• Full-time equivalents (FTE): The number of total hours employees in a department work per week, divided by 40. For example, a full-time employee who works 40 hours a week is 1 FTE. Someone who works 20 hours a week is 0.5 FTE.
  • General Fund: The main pool of money for city spending. Unlike some other funds, the General Fund can be used for a wide range of purposes. 
  • Reserves: Money that functions like a savings account for the city or county. When spending outpaces revenue, money from reserves can be transferred to the General Fund or other funds. Cities and counties typically have multiple reserves for different purposes.

When are budget hearings, and where can I find the proposed budgets?

County of Santa Cruz
  • Hearings: The Santa Cruz County Board of Supervisors held its first budget hearing April 9. Additional hearings are scheduled for 9 a.m. Tuesday May 21, 9 a.m. Wednesday May 22, and 1:30 p.m. Tuesday, June 4. Hearings are held at 701 Ocean St.  Room 525   Santa Cruz and on Zoom. An agenda and Zoom link for the scheduled meetings will be posted on the county’s website at least three days in advance. A summary and interactive charts for the draft budget are online.
  • Proposed budget: The proposed $1.12 billion budget for Fiscal Year 2024-2025 is 6% smaller than the budget for the current fiscal year. An $85 million loan would help cover disaster-related costs as the county awaits federal aid. County staff have not yet named a potential lender. Read more in a prior Santa Cruz Local story
  • Hearings: The first budget hearing was May 16. The next hearing is scheduled for Thursday, May 30 at 420 Capitola Ave., Capitola. Meetings are streamed and recorded on YouTube. An agenda and Zoom link for the meeting are expected to be posted on the county’s website by Monday, May 27. Additional meetings to discuss and adopt the budget are expected in June.
  • Proposed budget: General Fund revenue in the proposed budget is nearly $1 million more than expenses. Capitola city staff forecast a General Fund deficit in 2027 after the expiration of Measure F, a quarter-cent sales tax approved in 2016. The Capitola City Council in April discussed placing a measure on the Nov. 5  ballot to extend the quarter-cent sales tax or replace it with a half-cent sales tax.

A resident addresses the Santa Cruz City Council on May 14. (Marcello Hutchinson-Trujillo — Santa Cruz Local)

City of Santa Cruz
  • Hearings: The first budget hearing is set for Tuesday, May 28 at 809 Center St. and on Zoom. A time for the meeting has not been set. An agenda and Zoom link for the scheduled meetings will be posted on the city’s website by Friday, May 24. Another hearing may be held Wednesday, May 29. The city council is set to adopt the finalized budget June 11 or June 25.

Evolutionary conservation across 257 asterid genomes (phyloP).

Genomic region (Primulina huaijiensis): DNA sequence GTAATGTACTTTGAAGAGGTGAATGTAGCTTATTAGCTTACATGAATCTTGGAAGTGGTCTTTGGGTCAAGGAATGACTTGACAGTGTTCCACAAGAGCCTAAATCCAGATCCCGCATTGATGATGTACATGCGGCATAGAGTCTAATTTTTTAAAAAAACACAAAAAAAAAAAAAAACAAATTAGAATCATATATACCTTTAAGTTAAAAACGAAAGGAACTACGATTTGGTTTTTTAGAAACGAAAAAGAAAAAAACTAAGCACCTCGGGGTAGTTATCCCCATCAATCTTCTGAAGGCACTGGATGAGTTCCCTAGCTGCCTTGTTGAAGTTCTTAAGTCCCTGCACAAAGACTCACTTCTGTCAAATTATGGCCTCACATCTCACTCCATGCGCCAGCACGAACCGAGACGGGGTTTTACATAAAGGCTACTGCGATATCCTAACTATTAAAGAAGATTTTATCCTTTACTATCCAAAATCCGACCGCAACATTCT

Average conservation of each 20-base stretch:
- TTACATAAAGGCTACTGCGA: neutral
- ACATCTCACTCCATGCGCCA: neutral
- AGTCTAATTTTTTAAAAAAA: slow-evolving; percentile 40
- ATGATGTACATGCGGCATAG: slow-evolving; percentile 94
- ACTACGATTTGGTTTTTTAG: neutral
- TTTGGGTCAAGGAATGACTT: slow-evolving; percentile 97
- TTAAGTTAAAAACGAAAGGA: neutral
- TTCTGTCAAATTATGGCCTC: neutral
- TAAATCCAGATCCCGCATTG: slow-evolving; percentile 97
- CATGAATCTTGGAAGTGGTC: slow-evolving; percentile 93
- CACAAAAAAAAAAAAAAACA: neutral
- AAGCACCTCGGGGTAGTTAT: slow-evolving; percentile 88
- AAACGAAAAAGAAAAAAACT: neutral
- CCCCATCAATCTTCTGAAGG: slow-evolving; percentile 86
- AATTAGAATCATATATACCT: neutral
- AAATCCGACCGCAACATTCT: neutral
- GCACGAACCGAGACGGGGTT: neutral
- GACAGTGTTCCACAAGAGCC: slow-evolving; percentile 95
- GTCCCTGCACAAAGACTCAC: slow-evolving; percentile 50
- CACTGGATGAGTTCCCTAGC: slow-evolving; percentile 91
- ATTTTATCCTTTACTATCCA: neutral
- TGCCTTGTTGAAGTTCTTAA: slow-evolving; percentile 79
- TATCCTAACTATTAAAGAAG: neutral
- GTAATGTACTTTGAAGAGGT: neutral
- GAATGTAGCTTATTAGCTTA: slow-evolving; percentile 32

• Proposed budget: General Fund spending in the proposed budget is $2.4 million more than expected revenue. The budget would be balanced with a transfer from reserves to the General Fund. Although the Measure K sales tax hike approved in March is expected to bring in $8 million annually, the city will need more ways to raise money to remain financially stable, City Manager Matt Huffaker wrote in his budget message.
Scotts Valley
  • Hearings: The first budget hearing is scheduled for July 12 at 1 Civic Center Drive, Scotts Valley. An agenda and Zoom link for the meeting are expected to be posted on the county’s website by Friday June 7. City staff have not yet released a proposed budget. 
  • Proposed budget: “We are forecasting a pretty significant deficit in future years,” said Vice Mayor Derek Timm. The Scotts Valley City Council may place a measure to increase the city’s utilities tax on the Nov. 5 ballot, he said.
  • Hearings: Budget hearings for the coming fiscal year are expected in June. Budget hearing dates are expected to be set May 28.
  • Proposed budget: City staff have not released a proposed budget as of May 16.

Questions or comments? Email [email protected]. Santa Cruz Local is supported by members, major donors, sponsors and grants for the general support of our newsroom. Our news judgments are made independently and not on the basis of donor support. Learn more about Santa Cruz Local and how we are funded.

Learn about membership
Santa Cruz Local’s news is free. We believe that high-quality local news is crucial to democracy. We depend on locals like you to make a meaningful contribution so everyone can access our news.
Learn about membership
Reporter / California Local News Fellow | + posts

Jesse Kathan is a staff reporter for Santa Cruz Local through the California Local News Fellowship. They hold a master's degree in science communications from UC Santa Cruz.